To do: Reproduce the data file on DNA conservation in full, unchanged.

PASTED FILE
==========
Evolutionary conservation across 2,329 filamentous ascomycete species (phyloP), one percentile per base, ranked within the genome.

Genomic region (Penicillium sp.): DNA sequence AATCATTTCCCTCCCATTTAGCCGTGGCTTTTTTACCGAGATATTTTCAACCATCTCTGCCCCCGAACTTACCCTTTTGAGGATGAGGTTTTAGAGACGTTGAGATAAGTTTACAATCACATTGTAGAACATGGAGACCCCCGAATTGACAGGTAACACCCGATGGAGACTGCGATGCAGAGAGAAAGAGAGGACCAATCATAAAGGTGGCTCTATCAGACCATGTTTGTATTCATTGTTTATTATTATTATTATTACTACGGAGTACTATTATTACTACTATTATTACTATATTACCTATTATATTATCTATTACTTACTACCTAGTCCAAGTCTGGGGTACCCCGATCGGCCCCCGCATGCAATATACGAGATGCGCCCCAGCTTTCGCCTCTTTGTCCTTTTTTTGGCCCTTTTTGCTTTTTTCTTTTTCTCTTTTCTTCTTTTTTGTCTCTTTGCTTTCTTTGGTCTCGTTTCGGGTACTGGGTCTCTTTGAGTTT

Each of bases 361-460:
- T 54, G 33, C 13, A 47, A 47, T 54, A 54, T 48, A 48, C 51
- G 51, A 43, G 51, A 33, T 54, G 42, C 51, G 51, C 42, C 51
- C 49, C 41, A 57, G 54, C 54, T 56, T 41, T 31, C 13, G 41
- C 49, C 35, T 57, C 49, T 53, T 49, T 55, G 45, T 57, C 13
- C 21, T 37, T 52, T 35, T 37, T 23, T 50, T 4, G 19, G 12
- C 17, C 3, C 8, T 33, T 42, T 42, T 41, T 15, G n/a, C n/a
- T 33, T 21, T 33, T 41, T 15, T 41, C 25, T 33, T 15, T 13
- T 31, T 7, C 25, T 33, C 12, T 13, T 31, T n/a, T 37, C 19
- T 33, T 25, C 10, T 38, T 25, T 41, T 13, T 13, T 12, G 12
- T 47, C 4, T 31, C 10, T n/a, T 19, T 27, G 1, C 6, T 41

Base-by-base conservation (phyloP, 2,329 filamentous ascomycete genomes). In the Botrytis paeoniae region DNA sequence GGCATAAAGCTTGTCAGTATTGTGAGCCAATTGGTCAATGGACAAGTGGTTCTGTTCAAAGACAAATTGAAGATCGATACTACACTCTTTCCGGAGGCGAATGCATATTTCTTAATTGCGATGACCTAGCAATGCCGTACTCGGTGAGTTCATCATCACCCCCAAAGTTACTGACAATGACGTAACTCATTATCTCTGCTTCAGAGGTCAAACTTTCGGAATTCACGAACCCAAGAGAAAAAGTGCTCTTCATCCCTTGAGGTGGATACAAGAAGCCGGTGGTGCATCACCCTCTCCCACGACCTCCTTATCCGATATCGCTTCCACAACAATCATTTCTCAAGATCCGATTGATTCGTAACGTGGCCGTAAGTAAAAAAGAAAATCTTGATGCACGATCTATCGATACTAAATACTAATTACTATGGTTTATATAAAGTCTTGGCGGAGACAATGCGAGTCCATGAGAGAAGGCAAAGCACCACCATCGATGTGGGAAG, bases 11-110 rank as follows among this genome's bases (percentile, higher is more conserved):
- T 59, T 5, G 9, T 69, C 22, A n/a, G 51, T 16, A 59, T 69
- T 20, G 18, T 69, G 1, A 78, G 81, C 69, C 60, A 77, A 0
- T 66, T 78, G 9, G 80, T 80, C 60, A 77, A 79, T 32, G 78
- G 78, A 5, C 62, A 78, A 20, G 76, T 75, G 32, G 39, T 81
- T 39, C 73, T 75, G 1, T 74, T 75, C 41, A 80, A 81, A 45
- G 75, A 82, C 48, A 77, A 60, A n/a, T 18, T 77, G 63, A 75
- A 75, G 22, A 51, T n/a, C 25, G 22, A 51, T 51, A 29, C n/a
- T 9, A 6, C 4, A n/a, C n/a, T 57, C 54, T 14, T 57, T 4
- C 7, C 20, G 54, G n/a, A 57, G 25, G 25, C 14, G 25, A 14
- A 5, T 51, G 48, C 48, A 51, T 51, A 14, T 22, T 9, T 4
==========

Evolutionary conservation across 2,329 filamentous ascomycete species (phyloP), one percentile per base, ranked within the genome.

Genomic region (Penicillium sp.): DNA sequence AATCATTTCCCTCCCATTTAGCCGTGGCTTTTTTACCGAGATATTTTCAACCATCTCTGCCCCCGAACTTACCCTTTTGAGGATGAGGTTTTAGAGACGTTGAGATAAGTTTACAATCACATTGTAGAACATGGAGACCCCCGAATTGACAGGTAACACCCGATGGAGACTGCGATGCAGAGAGAAAGAGAGGACCAATCATAAAGGTGGCTCTATCAGACCATGTTTGTATTCATTGTTTATTATTATTATTATTACTACGGAGTACTATTATTACTACTATTATTACTATATTACCTATTATATTATCTATTACTTACTACCTAGTCCAAGTCTGGGGTACCCCGATCGGCCCCCGCATGCAATATACGAGATGCGCCCCAGCTTTCGCCTCTTTGTCCTTTTTTTGGCCCTTTTTGCTTTTTTCTTTTTCTCTTTTCTTCTTTTTTGTCTCTTTGCTTTCTTTGGTCTCGTTTCGGGTACTGGGTCTCTTTGAGTTT

Each of bases 361-460:
- T 54, G 33, C 13, A 47, A 47, T 54, A 54, T 48, A 48, C 51
- G 51, A 43, G 51, A 33, T 54, G 42, C 51, G 51, C 42, C 51
- C 49, C 41, A 57, G 54, C 54, T 56, T 41, T 31, C 13, G 41
- C 49, C 35, T 57, C 49, T 53, T 49, T 55, G 45, T 57, C 13
- C 21, T 37, T 52, T 35, T 37, T 23, T 50, T 4, G 19, G 12
- C 17, C 3, C 8, T 33, T 42, T 42, T 41, T 15, G n/a, C n/a
- T 33, T 21, T 33, T 41, T 15, T 41, C 25, T 33, T 15, T 13
- T 31, T 7, C 25, T 33, C 12, T 13, T 31, T n/a, T 37, C 19
- T 33, T 25, C 10, T 38, T 25, T 41, T 13, T 13, T 12, G 12
- T 47, C 4, T 31, C 10, T n/a, T 19, T 27, G 1, C 6, T 41

Base-by-base conservation (phyloP, 2,329 filamentous ascomycete genomes). In the Botrytis paeoniae region DNA sequence GGCATAAAGCTTGTCAGTATTGTGAGCCAATTGGTCAATGGACAAGTGGTTCTGTTCAAAGACAAATTGAAGATCGATACTACACTCTTTCCGGAGGCGAATGCATATTTCTTAATTGCGATGACCTAGCAATGCCGTACTCGGTGAGTTCATCATCACCCCCAAAGTTACTGACAATGACGTAACTCATTATCTCTGCTTCAGAGGTCAAACTTTCGGAATTCACGAACCCAAGAGAAAAAGTGCTCTTCATCCCTTGAGGTGGATACAAGAAGCCGGTGGTGCATCACCCTCTCCCACGACCTCCTTATCCGATATCGCTTCCACAACAATCATTTCTCAAGATCCGATTGATTCGTAACGTGGCCGTAAGTAAAAAAGAAAATCTTGATGCACGATCTATCGATACTAAATACTAATTACTATGGTTTATATAAAGTCTTGGCGGAGACAATGCGAGTCCATGAGAGAAGGCAAAGCACCACCATCGATGTGGGAAG, bases 11-110 rank as follows among this genome's bases (percentile, higher is more conserved):
- T 59, T 5, G 9, T 69, C 22, A n/a, G 51, T 16, A 59, T 69
- T 20, G 18, T 69, G 1, A 78, G 81, C 69, C 60, A 77, A 0
- T 66, T 78, G 9, G 80, T 80, C 60, A 77, A 79, T 32, G 78
- G 78, A 5, C 62, A 78, A 20, G 76, T 75, G 32, G 39, T 81
- T 39, C 73, T 75, G 1, T 74, T 75, C 41, A 80, A 81, A 45
- G 75, A 82, C 48, A 77, A 60, A n/a, T 18, T 77, G 63, A 75
- A 75, G 22, A 51, T n/a, C 25, G 22, A 51, T 51, A 29, C n/a
- T 9, A 6, C 4, A n/a, C n/a, T 57, C 54, T 14, T 57, T 4
- C 7, C 20, G 54, G n/a, A 57, G 25, G 25, C 14, G 25, A 14
- A 5, T 51, G 48, C 48, A 51, T 51, A 14, T 22, T 9, T 4